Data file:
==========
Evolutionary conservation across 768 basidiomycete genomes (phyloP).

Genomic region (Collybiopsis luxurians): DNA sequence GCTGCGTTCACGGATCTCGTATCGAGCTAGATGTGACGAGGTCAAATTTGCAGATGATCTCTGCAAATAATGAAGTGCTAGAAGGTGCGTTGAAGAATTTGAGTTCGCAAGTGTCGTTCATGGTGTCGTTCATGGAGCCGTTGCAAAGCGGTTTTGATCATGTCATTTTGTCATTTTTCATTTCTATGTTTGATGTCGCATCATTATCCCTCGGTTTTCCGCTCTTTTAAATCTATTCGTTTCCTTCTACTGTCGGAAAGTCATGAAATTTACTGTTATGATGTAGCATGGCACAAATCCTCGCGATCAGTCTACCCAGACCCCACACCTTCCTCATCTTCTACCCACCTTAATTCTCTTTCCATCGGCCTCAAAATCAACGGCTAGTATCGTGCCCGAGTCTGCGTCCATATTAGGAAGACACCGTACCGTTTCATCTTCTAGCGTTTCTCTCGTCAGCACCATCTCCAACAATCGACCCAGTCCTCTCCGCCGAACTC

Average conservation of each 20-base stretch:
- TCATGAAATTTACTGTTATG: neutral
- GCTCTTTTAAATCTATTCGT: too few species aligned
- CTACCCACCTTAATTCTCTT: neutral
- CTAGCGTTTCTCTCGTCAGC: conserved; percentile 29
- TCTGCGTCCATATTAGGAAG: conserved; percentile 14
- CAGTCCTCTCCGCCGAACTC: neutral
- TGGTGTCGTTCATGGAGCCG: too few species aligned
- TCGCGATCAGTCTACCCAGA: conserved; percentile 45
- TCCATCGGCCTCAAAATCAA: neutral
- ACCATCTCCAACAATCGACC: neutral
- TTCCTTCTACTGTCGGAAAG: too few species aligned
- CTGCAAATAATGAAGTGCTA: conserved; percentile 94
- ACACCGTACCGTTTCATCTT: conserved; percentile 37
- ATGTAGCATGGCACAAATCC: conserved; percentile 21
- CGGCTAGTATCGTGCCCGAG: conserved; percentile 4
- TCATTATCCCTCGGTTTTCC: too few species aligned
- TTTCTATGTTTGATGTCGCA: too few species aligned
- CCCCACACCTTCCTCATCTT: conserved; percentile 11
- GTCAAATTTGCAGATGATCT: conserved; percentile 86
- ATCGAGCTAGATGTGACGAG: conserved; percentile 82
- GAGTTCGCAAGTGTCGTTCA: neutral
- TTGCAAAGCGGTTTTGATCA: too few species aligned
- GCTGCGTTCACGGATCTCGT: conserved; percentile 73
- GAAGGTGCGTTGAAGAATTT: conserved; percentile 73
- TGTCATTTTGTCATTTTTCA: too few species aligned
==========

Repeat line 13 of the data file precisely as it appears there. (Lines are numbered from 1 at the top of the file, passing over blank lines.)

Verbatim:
- ACCATCTCCAACAATCGACC: neutral